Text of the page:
Following the death of George Floyd and the emergence of the Black Lives Matter movement, the Art Collection at the University was approached to participate in the Scotland-wide Black Lives Matter mural trail. This trail created by Wezi Mhura as a visual symbol of solidarity with those who have been affected by racial injustice.
We commissioned Alloa-based artist, Suzanne Williams to create a piece as the University contribution to the trail. Suzanne created a sculptural piece Do Better, which is designed to highlight those who have experienced and strived against injustices.
Art Curator Jane Cameron said “Do Better is designed to make us think about our thoughts and actions. It is sited at the end of the loch bridge in the heart of the University campus where it will be passed on a daily basis by current students. We hope that the installation will have an impact and inspire positive action”
Suzanne said of the work:
“Each piece on the trail is it’s own moving cog within the wider movement. My piece is about focusing on black men and women who have been overlooked and forgotten. I know others are focusing on the rarely perceived racism in day to day interactions. These issues are both just as real as the other and while separate, both feed into the widespread problems we are all working on to combat. The hope is that people will see a work of art on the trail that inspires thought and understanding and furthermore inspires them to seek out other pieces on the trail. To me the trail is about separately changing the world together” .
Placed at the heart of the Stirling campus near the loch bridge and funded with kind support from the University of Stirling, UCU, Students Union and the Macrobert Arts Centre, Do Better is clearly visible to students, staff, and visitors.
The installation is designed to evolve through the active participation of those who view it. Anyone who would like to is invited to add names which they feel are significant to the Do Better website, On site this can be accessed through a QR code on the artwork.
Suzanne said of the idea of adding names:
“While the first names on the piece and all those that are added in the future are hugely important to the statement I’m making, the point of the ‘Do Better’, is to highlight the lack of recognition afforded to their names. Black people in this country know what life is like and the difficulties they can face daily, so the focus of ‘Do Better’ and others on the trail has to be pointed towards getting the attention of those who are lucky enough to not have these problems. For instance, John Edmonstone, a teacher at Edinburgh University, whose work greatly helped Charles Darwin fully formulate his theory of evolution. That’s huge and very few people will know his name or that of Ignatius Sancho, the first black man to vote in Britain. So the names are of course vital but I want people to see the list of historically important black people, realise they’ve never heard of them, see the list continue to grow and gain an understanding of the scope of the issue and to understand the message of ‘Do Better’“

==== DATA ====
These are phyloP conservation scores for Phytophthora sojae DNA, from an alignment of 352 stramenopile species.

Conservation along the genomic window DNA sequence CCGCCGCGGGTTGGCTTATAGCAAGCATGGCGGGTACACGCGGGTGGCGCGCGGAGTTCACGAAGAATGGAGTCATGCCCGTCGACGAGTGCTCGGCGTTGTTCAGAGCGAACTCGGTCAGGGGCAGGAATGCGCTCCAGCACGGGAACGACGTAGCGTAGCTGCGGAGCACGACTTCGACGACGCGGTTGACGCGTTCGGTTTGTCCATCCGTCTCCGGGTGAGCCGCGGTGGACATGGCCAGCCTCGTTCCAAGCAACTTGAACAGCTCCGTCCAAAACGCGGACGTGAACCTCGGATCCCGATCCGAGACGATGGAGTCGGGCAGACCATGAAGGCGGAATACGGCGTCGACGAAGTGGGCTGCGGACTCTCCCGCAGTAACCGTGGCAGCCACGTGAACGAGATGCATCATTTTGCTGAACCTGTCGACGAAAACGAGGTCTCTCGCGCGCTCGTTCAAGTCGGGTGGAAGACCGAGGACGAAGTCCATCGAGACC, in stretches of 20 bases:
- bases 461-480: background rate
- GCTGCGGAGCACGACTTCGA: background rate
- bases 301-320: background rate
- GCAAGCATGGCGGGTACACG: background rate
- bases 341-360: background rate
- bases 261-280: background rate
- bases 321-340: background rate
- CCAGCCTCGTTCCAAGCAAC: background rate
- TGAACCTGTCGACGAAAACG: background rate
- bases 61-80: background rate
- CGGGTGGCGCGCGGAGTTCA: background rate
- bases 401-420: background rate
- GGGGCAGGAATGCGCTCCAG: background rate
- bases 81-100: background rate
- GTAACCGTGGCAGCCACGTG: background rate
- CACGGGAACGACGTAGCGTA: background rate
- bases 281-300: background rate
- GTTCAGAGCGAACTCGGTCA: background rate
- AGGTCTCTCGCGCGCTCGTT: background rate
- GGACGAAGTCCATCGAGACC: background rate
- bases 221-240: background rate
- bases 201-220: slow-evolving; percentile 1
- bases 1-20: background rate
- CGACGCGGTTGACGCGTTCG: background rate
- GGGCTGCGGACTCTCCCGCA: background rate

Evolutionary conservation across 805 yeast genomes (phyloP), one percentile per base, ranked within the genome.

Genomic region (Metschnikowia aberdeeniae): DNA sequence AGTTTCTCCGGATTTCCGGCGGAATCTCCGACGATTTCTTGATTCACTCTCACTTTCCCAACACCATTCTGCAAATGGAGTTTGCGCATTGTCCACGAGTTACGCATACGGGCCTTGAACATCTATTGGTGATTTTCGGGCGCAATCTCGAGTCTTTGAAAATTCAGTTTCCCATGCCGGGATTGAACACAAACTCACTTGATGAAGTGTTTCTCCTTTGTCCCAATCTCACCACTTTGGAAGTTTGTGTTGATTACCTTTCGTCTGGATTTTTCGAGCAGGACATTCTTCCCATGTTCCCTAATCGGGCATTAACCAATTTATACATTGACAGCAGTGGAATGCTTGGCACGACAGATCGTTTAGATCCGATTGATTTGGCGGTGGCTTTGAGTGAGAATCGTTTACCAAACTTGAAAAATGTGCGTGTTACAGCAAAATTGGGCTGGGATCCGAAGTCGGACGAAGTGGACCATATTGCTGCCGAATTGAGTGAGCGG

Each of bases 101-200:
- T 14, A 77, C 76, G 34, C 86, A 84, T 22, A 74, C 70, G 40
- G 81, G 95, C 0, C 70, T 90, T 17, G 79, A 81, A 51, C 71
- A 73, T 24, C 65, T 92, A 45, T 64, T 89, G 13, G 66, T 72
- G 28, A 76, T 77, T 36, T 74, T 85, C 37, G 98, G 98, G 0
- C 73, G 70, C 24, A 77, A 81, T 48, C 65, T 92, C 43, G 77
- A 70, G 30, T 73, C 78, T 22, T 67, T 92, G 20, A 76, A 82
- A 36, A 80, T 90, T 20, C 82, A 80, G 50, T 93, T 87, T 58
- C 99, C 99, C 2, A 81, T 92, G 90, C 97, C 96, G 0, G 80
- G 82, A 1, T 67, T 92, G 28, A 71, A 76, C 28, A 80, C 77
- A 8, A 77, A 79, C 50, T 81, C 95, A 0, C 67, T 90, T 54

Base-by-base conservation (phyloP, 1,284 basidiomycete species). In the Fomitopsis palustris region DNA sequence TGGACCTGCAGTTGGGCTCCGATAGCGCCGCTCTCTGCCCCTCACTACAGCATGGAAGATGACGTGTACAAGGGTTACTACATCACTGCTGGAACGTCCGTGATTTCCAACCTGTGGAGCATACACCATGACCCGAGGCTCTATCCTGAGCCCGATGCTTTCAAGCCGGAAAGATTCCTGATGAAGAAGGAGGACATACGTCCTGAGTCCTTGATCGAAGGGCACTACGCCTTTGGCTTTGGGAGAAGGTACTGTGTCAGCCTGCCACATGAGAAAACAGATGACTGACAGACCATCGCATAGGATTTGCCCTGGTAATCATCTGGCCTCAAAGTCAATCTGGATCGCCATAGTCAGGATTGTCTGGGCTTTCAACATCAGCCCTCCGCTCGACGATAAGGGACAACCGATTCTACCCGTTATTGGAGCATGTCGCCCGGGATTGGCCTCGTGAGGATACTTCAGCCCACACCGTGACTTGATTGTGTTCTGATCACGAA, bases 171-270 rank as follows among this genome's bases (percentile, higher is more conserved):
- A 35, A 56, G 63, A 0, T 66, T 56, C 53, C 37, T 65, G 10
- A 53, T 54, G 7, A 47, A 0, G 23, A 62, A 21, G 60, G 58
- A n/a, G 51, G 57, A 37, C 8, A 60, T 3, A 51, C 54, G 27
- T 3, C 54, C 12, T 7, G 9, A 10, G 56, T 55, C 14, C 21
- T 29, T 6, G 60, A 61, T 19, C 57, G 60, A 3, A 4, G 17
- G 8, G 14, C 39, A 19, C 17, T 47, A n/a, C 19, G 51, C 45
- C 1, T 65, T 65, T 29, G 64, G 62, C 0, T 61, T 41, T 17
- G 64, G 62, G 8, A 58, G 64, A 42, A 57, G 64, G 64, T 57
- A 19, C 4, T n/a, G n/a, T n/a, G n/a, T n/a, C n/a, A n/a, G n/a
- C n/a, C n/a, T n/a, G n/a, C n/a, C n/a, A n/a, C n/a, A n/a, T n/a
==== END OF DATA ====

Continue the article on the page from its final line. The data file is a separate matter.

Individuals which Suzanne has highlighted include:
John Edmonstone – One of Darwin’s teachers at Edinburgh University, His methods of taxidermy helped Darwin’s research into evolution.
Andrew Watson – the 1st black player international football for scotland 1881-1883
Ignatius Sancho Writer, composer, shopkeeper and abolitionist, Ignatius Sancho was celebrated in the late 18th-century as a man of letters, a social reformer and an acute observer of English life.
Geoff Palmer Alongside careers in research, science, technology and teaching, brewing science pioneer Professor Sir Geoff Palmer has contributed greatly to civil society and has a keen interest in Scottish-Caribbean historical connections.
When asked her thoughts about the term ‘revolution’ and whether it is relevant to her practice, and the idea of Do Better, Suzanne says:
“Revolutions are made up of people; their experiences, their passion and their pain. Every piece on this trail is a little piece of a much larger revolution. That is how change happens. When enough people are united to fix what is truly broken. I think it’s clear from everything going on in the world that change is long overdue. So yes, revolution is a relevant word. ‘Do Better’ is my part, what I can contribute is my art. My daughter will have a piece on the trail up in Dundee. That’s her contribution to change and there are so many who have yet to be recognized out there changing the world in their own beautiful way. I’m hoping this piece will make people stop and think of those out there making a positive change and then add their names and contributions to the piece to record their part in this movement”
For further information about the Black Lives Matter movement https://blacklivesmatter.com/
For information about Black History Month https://www.blackhistorymonth.org.uk/
On 15th October 6.30 – 8pm in conjunction with Scene Stirling we are hosting an online event Do Better: A Conversation with Wezi Mhura and Suzanne Williams about the Black Lives Matter Mural Trail. This event is hosted by Damian Etone (Co-Director of Msc in Human Rights) and Gemma Robinson (Postcolonial Research Group) from the University of Stirling